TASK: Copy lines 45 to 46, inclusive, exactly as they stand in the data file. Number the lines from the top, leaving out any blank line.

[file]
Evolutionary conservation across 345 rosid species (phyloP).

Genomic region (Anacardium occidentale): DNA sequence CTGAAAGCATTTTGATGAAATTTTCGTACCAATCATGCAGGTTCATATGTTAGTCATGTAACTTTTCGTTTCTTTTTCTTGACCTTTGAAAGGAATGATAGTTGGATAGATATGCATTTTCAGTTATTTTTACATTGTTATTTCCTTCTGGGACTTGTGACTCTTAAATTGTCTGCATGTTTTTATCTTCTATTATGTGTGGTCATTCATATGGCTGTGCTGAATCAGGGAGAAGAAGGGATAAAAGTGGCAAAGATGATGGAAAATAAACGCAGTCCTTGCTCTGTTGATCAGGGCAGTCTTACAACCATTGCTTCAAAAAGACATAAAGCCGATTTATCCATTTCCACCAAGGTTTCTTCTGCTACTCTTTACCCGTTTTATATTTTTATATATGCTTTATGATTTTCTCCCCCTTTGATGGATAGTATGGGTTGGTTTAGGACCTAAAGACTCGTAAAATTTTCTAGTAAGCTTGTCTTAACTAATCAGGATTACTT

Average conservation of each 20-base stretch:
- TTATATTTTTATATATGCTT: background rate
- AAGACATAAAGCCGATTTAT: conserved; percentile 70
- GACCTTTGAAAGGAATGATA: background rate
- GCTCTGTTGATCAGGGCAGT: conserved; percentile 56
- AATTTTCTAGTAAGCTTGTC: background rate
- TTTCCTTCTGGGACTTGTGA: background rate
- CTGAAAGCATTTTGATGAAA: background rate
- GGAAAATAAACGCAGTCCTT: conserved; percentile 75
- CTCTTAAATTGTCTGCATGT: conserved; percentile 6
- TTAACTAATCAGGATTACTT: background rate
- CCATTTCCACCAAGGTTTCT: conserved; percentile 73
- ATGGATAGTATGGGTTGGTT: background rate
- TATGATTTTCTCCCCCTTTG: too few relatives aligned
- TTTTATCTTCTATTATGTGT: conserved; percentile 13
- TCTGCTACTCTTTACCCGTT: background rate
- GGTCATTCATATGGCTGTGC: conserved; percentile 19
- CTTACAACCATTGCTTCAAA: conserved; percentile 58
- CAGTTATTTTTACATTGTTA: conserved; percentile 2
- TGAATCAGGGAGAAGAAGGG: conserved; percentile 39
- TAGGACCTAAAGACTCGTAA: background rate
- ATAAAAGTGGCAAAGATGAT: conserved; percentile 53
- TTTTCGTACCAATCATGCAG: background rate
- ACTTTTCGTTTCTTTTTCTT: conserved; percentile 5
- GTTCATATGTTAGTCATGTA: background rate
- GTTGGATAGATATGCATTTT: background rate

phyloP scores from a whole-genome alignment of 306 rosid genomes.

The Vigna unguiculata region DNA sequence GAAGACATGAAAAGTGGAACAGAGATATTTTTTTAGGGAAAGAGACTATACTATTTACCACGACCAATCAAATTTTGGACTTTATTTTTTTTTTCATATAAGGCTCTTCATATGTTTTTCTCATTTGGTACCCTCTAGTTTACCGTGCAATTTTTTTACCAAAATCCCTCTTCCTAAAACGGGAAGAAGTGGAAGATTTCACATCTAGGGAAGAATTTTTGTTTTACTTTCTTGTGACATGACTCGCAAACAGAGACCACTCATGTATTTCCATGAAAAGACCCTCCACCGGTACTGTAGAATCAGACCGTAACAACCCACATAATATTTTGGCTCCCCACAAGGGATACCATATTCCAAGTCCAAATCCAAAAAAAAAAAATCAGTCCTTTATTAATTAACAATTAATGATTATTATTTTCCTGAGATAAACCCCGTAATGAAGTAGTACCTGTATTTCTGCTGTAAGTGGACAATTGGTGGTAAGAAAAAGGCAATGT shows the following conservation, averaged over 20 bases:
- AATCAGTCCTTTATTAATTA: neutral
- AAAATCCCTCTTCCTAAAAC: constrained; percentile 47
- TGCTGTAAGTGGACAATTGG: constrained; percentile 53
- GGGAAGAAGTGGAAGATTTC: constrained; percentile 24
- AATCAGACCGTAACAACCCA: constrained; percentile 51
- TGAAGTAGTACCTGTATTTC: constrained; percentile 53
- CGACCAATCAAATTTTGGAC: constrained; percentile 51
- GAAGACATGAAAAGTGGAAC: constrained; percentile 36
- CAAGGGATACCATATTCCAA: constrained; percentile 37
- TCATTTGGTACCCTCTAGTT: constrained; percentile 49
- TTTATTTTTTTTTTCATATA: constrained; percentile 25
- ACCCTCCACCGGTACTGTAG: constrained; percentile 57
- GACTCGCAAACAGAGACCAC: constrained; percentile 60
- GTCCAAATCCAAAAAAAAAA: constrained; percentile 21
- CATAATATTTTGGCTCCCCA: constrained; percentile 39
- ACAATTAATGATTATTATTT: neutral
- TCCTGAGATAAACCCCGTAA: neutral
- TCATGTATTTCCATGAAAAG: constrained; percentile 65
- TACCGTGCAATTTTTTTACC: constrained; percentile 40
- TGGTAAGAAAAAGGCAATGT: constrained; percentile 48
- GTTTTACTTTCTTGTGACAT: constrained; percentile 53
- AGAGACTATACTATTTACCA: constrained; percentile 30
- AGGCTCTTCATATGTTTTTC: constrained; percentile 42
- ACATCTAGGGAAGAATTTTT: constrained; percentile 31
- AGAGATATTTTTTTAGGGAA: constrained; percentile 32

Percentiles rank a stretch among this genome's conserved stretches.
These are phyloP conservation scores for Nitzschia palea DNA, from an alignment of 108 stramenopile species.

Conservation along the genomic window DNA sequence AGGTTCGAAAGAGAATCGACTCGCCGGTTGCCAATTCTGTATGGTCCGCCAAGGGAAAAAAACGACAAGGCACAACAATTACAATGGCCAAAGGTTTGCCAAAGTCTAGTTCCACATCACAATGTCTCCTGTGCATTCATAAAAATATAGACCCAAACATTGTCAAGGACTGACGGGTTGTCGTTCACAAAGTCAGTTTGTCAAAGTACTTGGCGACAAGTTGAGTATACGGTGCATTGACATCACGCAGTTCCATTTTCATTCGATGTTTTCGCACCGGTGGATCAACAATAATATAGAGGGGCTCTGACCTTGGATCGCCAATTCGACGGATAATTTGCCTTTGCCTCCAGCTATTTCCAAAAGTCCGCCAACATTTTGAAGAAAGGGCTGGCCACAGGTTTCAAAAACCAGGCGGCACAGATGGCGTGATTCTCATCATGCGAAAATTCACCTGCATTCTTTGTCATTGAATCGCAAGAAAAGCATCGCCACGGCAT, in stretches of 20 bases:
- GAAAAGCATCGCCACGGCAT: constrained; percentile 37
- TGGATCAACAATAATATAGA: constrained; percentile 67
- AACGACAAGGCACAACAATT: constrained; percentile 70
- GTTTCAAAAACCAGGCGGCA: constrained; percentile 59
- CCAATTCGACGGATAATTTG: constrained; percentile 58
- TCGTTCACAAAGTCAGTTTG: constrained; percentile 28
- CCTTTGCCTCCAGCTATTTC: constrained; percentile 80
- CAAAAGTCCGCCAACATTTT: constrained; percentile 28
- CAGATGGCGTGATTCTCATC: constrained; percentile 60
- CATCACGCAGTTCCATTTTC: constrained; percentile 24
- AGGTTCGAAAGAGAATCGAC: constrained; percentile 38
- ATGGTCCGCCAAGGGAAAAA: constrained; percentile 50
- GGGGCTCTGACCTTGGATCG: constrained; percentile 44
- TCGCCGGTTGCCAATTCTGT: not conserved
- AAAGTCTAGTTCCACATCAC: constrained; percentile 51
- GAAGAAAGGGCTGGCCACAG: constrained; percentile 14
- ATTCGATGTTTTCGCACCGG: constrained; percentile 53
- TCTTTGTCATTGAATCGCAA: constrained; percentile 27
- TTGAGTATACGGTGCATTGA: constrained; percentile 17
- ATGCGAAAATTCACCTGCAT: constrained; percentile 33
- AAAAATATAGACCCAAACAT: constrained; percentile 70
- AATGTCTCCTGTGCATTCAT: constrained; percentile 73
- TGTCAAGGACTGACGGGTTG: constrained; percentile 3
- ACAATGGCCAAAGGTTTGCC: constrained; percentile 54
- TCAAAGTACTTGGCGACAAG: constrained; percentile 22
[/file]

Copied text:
- CATAATATTTTGGCTCCCCA: constrained; percentile 39
- ACAATTAATGATTATTATTT: neutral